We must build a bridge between social innovation and social justice.

If you’re a social entrepreneur who has built a product or program to solve an issue, you will have to engage in the policy, advocacy and work of “getting in the way” to help it flourish. If you are a social justice warrior who is an expert agitator, you too will need to figure out how to “productize” and even scale your work to make sure it has impact.

For Camelback, these ideas are not a radical change. We have long believed that this work is important. Before the pandemic, we heard phrases such as “education plus” and “systems change” to describe the idea that it was more than good schools with great teachers and technology that would lead to better outcomes. Whatever it is called, leaders of color have thought in these ways for years. And now that the vocabulary has caught up to us, we must make sure that the vocabulary does not leave us behind.

In the next 12 months, we cannot let this exogenous shock decimate organizations led by people of color. Our organizations were under-capitalized in the good times and therefore are the most vulnerable now.

That means funding organizations must innovate, too. Providing general operating grants, maintaining funding levels, and then increasing them is a start. But if our country can provide a stimulus plan to companies that lack liquidity because they spent precious capital to buy back stocks, then it can provide support for entrepreneurs of color who launched their organizations by cashing out their 401(k)s. Here’s how:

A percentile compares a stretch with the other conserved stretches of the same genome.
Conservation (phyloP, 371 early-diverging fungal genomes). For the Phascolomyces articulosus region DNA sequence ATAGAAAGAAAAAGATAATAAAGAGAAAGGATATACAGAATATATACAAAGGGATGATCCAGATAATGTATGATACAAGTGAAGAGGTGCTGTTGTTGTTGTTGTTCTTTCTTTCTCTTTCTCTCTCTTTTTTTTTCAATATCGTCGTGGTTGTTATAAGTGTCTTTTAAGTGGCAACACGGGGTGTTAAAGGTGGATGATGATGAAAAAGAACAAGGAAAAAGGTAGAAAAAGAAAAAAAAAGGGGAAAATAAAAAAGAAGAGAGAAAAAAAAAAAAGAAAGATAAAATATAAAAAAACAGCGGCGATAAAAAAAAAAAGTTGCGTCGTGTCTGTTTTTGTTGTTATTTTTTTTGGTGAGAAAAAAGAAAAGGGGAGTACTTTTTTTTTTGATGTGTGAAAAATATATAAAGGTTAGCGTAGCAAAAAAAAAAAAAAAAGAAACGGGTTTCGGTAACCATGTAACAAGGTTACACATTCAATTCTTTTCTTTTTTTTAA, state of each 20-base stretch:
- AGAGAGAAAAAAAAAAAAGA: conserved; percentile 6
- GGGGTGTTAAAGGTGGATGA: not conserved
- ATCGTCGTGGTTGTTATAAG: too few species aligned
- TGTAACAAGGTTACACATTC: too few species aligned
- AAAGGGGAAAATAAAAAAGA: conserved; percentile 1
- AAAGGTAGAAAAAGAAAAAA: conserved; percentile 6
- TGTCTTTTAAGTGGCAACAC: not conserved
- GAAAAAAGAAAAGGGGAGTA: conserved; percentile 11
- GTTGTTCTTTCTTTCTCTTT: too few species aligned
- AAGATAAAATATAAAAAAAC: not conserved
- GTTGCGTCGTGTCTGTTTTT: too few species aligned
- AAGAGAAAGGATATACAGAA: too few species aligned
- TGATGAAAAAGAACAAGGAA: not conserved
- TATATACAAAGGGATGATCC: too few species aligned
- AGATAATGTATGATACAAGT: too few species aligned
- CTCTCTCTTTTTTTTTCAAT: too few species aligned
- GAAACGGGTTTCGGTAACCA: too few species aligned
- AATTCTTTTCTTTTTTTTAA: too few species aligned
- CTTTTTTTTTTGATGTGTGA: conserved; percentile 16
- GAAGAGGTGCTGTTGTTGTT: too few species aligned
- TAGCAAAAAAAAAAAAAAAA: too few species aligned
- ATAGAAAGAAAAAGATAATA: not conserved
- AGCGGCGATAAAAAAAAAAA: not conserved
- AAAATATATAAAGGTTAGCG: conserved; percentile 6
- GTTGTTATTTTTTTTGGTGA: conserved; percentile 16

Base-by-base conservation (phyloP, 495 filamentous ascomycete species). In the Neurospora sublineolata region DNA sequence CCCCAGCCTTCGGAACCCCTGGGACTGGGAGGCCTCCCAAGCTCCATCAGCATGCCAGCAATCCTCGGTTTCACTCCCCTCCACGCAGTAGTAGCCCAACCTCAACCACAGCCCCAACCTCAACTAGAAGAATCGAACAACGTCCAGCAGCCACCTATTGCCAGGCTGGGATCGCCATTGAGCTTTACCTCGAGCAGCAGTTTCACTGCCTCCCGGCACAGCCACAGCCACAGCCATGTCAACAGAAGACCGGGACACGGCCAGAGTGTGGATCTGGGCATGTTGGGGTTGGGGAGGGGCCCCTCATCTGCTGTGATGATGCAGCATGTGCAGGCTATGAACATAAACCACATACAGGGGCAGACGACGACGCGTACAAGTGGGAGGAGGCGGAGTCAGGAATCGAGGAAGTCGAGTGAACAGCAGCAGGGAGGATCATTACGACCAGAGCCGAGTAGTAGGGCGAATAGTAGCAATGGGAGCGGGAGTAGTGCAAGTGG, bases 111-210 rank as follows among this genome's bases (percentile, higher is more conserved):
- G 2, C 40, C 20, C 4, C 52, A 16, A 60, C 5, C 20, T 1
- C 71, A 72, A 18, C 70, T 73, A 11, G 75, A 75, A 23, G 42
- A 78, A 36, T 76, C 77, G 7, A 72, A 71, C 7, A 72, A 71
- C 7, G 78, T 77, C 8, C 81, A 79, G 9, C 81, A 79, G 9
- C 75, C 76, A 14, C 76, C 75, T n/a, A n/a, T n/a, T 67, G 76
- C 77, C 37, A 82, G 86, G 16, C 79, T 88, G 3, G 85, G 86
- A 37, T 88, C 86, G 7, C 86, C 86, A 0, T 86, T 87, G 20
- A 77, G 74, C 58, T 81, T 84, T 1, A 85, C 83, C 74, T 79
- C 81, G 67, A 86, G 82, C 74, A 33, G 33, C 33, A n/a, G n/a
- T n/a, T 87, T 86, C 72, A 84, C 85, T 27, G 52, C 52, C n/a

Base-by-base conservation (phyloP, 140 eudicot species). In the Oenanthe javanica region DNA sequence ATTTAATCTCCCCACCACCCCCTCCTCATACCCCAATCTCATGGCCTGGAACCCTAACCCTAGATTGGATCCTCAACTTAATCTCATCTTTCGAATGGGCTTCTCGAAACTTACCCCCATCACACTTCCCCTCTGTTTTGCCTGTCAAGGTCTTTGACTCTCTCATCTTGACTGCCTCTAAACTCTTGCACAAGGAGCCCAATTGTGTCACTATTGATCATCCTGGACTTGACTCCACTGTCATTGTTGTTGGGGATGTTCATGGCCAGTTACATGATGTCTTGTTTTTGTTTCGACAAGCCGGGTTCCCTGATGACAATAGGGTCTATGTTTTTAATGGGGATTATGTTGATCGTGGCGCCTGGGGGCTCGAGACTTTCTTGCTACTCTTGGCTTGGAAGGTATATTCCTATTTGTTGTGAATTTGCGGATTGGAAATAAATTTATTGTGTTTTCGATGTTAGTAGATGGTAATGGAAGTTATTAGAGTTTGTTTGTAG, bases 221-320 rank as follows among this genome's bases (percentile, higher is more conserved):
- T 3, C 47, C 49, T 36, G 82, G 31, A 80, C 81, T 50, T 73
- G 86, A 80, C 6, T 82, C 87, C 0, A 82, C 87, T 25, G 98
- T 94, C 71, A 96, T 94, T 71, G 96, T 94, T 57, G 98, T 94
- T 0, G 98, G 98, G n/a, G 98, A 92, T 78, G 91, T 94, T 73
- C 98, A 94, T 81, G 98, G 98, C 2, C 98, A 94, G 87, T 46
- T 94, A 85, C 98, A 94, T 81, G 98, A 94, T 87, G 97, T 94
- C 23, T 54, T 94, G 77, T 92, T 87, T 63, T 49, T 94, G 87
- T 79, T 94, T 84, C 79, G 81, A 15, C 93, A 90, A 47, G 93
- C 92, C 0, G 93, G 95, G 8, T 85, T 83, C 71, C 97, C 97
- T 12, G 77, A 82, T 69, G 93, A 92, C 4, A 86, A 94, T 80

Invest in research & development: The Big Four tech companies have spent over $600 billion on R&D in the last decade. It is the only way we will get to new policies, ideas and models. The emergent “recovery funds” from foundations should be R&D funds. This is not the time to simply double down on your portfolio. This means foundations must bet on new ideas, including from black, indigenous and people of color.

Add constituencies to governing boards: Let’s practice co-determination. In countries such as Germany, corporations must have a percentage of the board be employees. This has aligned interest, provided stable governance and created value. Money should not be used as a tool for control, but rather for collaboration. Foundation boards should add board members who have lived experience on the issues they support.

Invest in an equity ombudsperson: Equity ombudspeople aren’t chief diversity officers but instead independent, contracted professionals, appointed for an unimpeachable timeframe such as at least two years. They identify systemic issues and handle internal and external complaints related to issues of equity, with a focus on race, gender and ability. Ombudspeople build trust with communities and hold donors accountable. If you’re not ready for this yet, start with this new funder collaborative.

Now, more than ever, we can no longer leave critical parts out. Those parts are the lives of individuals, families and communities to whom we are all inextricably linked. Those parts are the work of anti-racism. A massive investment in leaders of color and designing for equity is the first step. All the parts we leave out of this redesign will be the ones we’ll be fixing until the next crisis blooms.